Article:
good common sense as well as a security defense. Why open your company
to lawsuits or negative press?
» Create and distribute case studies and testimonials. Blow your own horn
so that others can form a positive opinion about your company. Case studies
and testimonials should be a staple on your website.
Using content to serve customers
Get ready to hear something you won’t like: You need to make customer service a
part of your content marketing strategy. Marketers tend not to like thinking this
way because it’s not as sexy as creating great blog posts that get you buzz, and it
requires extra effort.
If your organization takes this section’s advice to heart, though, you will see
several important benefits including:
» An increase in customer loyalty and retention
» Happier, more educated customers
» A better understanding of your customer’s problems
» An opportunity to provide real solutions
All these benefits go straight to the bottom line.
Tony Hsieh applied this customer service strategy to his company Zappos (http://
zappos.com), and it was acquired by Amazon for $1.2 billion. Perhaps you should
consider trying it.
So how should you apply your customer service strategy to your content marketing strategy? Think for a moment about how you provide customer service
now. You probably provide data sheets, product documentation, email support,
and, if you’re ambitious, social media platform support. But here’s the truth: This
approach is wholly inadequate for the content-intensive world you live in today.
You need to look at your website, your other owned sites, and your social sites to
see how you can focus on adding customer service content to each one.
You likely believe that customers are at the center of your strategy. However,
you might have that wrong. You might be customer centric rather than customer
focused, according to J-P De Clerck in his article,
De Clerck cites Peter Fader’s book Customer Centricity: Focus on the Right Customers
for Strategic Advantage (Wharton Digital Press), which says that customer centricity means focusing on the high-value customer and marketing to that segment. This is not to say that you completely ignore your other customers. It means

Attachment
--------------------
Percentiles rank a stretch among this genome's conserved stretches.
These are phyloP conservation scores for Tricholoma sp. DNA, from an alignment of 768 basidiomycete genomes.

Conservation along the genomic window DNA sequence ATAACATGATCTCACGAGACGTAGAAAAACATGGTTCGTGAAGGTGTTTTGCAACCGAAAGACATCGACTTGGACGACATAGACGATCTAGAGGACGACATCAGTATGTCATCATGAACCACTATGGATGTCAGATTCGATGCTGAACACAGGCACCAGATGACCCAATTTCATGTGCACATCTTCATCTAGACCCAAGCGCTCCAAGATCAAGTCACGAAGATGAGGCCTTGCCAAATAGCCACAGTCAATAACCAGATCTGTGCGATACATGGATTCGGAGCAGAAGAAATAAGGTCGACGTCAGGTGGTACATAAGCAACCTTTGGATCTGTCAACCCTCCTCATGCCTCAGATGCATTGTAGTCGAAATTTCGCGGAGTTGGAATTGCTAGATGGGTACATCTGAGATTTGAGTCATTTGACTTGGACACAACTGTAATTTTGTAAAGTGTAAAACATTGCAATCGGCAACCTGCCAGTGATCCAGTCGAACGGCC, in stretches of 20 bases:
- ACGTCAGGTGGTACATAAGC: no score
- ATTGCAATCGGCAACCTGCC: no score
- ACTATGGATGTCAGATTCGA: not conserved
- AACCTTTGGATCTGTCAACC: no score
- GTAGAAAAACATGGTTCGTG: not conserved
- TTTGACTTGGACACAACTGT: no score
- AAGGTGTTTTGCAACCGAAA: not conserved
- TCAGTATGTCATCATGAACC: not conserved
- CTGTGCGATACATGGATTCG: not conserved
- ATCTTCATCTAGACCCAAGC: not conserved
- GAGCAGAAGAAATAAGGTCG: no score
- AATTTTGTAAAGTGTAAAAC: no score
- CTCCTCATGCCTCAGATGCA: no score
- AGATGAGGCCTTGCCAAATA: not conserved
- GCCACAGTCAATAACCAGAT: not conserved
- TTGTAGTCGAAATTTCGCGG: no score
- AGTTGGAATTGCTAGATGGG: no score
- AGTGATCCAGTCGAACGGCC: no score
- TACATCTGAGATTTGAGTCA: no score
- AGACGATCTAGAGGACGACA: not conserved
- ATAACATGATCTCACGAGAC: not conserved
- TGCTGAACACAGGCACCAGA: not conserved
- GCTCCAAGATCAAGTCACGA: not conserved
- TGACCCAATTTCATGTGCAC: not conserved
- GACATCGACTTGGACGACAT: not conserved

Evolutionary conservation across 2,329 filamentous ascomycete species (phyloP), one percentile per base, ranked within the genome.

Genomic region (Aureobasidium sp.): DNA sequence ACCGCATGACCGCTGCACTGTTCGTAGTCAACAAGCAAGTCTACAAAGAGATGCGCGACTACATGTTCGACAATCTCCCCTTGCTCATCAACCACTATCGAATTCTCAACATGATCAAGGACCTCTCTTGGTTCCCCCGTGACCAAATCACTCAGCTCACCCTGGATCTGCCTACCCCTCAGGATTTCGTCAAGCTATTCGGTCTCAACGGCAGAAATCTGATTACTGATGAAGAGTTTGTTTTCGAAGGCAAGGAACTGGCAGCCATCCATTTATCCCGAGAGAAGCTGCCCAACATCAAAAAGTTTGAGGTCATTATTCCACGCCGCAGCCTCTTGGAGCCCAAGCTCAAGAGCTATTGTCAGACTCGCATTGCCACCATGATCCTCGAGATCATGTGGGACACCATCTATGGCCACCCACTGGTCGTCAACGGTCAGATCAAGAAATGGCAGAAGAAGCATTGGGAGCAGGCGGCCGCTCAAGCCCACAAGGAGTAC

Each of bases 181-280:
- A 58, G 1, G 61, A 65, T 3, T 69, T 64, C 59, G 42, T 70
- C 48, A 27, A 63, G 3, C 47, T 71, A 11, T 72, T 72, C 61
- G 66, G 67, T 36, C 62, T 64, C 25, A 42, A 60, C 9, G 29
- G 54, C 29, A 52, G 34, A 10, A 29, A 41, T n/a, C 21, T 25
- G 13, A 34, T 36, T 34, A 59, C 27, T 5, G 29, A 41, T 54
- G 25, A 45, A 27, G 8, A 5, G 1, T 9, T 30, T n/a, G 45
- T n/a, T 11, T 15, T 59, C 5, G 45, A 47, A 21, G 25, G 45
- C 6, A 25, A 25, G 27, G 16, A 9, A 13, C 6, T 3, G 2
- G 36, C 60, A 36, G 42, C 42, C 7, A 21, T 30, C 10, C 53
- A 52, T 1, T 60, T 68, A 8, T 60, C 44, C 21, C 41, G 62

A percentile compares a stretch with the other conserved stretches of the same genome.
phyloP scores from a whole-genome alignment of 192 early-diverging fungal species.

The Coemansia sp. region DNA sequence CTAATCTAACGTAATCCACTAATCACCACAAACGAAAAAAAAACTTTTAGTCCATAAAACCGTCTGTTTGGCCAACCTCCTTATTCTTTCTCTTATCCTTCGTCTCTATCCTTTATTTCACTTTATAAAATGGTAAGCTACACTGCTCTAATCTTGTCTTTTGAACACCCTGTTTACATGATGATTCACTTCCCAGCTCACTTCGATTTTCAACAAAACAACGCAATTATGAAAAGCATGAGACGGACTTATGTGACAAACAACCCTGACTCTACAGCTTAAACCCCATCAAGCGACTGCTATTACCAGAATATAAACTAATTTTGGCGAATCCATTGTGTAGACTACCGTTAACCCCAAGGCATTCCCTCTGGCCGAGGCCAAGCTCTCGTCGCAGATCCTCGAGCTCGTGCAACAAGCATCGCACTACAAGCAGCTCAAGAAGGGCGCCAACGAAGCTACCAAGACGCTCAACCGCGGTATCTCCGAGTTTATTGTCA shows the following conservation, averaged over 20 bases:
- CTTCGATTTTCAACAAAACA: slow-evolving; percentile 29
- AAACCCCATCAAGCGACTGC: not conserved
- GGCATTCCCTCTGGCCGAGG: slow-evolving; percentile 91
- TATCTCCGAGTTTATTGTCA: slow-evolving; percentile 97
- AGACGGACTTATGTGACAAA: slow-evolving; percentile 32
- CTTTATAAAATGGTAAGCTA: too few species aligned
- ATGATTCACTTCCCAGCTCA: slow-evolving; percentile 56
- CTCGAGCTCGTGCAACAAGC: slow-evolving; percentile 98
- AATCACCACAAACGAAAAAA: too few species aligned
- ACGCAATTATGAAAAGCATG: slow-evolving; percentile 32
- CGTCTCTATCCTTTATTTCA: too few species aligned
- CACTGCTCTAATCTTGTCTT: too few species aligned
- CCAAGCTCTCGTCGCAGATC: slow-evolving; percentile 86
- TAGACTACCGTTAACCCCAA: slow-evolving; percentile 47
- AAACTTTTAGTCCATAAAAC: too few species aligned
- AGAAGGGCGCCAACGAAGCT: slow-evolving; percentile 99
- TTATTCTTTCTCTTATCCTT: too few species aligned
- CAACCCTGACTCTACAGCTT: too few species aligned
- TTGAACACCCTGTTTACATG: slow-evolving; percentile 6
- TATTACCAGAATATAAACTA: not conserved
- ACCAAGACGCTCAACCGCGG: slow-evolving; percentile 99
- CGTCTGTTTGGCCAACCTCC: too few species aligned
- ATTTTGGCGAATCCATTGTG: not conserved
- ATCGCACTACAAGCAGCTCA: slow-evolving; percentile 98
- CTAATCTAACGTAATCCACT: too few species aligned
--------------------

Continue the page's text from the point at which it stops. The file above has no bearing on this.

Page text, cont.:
that you focus a great deal of effort on the customers with the highest potential
customer lifetime value. Customer lifetime value (CLV) refers to the profit you
expect to make over the lifetime of a specific customer.
So what should you do regarding customer service content after you identify these
high-CLV customers? You should create content that addresses their specific
needs and distribute it on the following:
» Support sites: Look at the content you provide for support sites. Is it dull and
boring? Your customers want to be entertained as well as educated. Think
about how you can make this content more appealing.
» Social media platforms: You may already answer support questions on these
sites, but do you provide links to interesting help content? Probably not. Try to
think about putting links to all the content you create for your customers.
» Guest postings: You’re probably not thinking about customer service when
you send guest posts. But aiming your post toward customer service isn’t hard
to do. Just make it something that is “in service” to the reader.
» Webinars: You likely have webinar content that serves customers. Repurpose
it as podcasts or video to spread your message.
Your strategy should include content targeted at helping your most valuable
customers find the information they need.